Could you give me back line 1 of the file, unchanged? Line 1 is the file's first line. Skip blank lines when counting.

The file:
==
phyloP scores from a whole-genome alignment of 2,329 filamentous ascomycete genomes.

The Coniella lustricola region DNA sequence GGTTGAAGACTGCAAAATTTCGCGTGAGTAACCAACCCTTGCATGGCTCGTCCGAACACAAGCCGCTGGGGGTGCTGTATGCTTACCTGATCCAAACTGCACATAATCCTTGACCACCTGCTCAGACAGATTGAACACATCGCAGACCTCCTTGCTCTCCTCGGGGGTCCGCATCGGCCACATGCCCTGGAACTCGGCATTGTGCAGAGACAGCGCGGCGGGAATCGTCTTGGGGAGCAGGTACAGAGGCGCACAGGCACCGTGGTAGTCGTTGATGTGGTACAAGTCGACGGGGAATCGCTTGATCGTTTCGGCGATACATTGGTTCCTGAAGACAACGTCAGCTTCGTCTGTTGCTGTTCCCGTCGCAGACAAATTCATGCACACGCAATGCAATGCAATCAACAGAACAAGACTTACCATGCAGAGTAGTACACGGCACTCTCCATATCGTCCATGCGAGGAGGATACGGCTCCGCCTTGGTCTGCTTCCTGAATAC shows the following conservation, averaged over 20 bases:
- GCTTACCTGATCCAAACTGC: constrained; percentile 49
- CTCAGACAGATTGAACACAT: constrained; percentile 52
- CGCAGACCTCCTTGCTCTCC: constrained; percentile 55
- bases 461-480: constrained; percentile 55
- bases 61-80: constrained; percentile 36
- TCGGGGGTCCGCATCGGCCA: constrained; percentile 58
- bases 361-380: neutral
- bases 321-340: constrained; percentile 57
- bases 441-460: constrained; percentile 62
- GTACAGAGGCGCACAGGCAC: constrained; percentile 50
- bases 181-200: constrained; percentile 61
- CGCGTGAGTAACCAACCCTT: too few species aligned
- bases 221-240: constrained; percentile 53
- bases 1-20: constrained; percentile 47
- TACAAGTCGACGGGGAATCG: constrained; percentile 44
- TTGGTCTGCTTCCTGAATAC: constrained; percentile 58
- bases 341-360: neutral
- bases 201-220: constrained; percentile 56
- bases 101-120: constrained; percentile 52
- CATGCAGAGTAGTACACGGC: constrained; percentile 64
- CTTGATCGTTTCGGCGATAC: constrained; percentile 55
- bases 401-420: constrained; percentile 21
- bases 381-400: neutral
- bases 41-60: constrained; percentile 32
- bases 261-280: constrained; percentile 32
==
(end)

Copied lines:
phyloP scores from a whole-genome alignment of 2,329 filamentous ascomycete genomes.